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Randy Returns

I’ll write another update shortly, but for right now there’s a development in the UFC that’s piqued my curiosity (but not necessarily yours as MMA posts are easily the most ignored entries in my LJ).

The big announcement Randy Couture has scheduled for tomorrow night’s “Inside the UFC” on Spike is that he’s coming out of retirement. This was hinted a short time ago in the weeks leading up to Ortiz/Liddell, when he was quoted as saying that if Ortiz won he’d come out of retirement to fight him. That obviously didn’t happen, and Couture claimed as recently as last week that it was a flippant comment, but the statement was put out there and it was only a matter of time before Couture started seriously weighing a comeback. Now he has the itch, and speculation is that he’ll scratch it in the Heavyweight Division.

I think it’s fairly obvious that even if Couture wasn’t necessarily pressured into returning to the UFC, he was at least gently persuaded by Dana White and others at Zuffa. Brandon Vera, the man whom the UFC was grooming to be their next big heavyweight and best hope for taking the title from the uncharismatic and sloppy Tim Sylvia, is said to be close to (if not all but decided on) rejecting a contract extension outright and signing with Showtime’s new MMA endeavor with an organization called Pro Elite, Inc. The organization is being dubbed EXC, short for “Elite eXtreme Combat.” Besides being a really goofy name (a double wammy of an awkward acronym and the tired usage of the word “extreme” with emphasis on the letter “X”), it’s another in a long line of MMA organizations popping up all over North America run by financiers jumping on what they view as a money-making fad while not knowing anything about MMA. To boot, it’s probably a safe bet most of them adopt the mainstream media habit of thinking to the sport itself is called “UFC,” despite the fact that the UFC itself is just one of many organizations in the realm of MMA. The thing is, Showtime and Pro Elite, Inc. (another goofy name in and of itself) have a lot of money to throw around, so Vera’s all but gone.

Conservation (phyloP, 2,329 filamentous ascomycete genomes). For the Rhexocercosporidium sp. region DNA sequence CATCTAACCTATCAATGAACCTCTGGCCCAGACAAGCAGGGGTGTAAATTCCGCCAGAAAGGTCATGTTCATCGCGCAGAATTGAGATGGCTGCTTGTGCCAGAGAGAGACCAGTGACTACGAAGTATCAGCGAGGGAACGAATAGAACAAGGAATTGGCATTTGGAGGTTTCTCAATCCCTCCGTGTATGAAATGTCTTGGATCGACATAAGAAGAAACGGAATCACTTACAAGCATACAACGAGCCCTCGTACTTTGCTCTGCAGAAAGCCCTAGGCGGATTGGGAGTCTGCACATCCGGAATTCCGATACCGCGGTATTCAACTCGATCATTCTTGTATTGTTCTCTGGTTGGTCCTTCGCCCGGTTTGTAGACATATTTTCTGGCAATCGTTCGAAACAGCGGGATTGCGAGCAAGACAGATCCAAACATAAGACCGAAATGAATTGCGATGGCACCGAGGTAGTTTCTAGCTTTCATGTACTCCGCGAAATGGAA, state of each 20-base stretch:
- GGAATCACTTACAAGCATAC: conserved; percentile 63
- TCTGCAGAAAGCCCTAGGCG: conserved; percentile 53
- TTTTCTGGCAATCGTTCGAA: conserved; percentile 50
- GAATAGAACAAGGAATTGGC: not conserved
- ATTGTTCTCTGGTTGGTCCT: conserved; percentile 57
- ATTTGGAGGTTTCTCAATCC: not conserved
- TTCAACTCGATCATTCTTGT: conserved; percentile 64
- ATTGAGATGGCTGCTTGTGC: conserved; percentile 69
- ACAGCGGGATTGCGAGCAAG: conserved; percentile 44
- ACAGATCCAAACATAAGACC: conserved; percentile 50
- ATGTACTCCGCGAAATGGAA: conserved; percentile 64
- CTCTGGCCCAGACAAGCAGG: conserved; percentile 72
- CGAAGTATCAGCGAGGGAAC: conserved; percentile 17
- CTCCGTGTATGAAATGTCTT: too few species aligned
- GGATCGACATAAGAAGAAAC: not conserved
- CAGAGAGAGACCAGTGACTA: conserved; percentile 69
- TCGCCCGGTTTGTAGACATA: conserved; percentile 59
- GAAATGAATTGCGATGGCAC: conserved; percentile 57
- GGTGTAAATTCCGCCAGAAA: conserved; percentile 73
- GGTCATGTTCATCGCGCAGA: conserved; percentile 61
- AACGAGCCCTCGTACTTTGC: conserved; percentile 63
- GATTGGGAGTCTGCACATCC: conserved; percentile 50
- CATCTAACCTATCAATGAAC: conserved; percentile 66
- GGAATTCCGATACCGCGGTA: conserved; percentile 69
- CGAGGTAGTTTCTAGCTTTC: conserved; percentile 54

That leaves the UFC with only one marketable Heavyweight, the recently signed Mirko “Cro Cop” Filipovic, and he’s not not nearly as recognizable to the casual fan as they had hoped. By bringing back Couture, they bring back a name that can pop a buyrate for a Heavyweight Title bout, a championship which…well, I think my buddy Carl summed it up best in IM earlier this evening:

Carl: Coleman gives birth to it, promptly gets decisioned by a freaking kickboxer in Smith, who only beats Tank and then loses it to Couture, who gets stripped, leading Rutten to win it and then vacate it for lack of shit to do, Randleman gets it, defends it once in a year, and then loses it to Couture, who has its first real reign–three years after its birth–and then drops it to Josh Barnett, who gets stripped after pissing hot (Kev’s note – steroids). Ricco Rodriguez drops it in his first defense against Tim Sylvia, who ALSO gets stripped for steroids. Frank Mir beats him in his second defense, then crashes his motorcycle and has to quit; Arlovski gets it and is billed as the greatest heavyweight in UFC history, then gets knocked out by a shockingly wimpy Sylvia uppercut.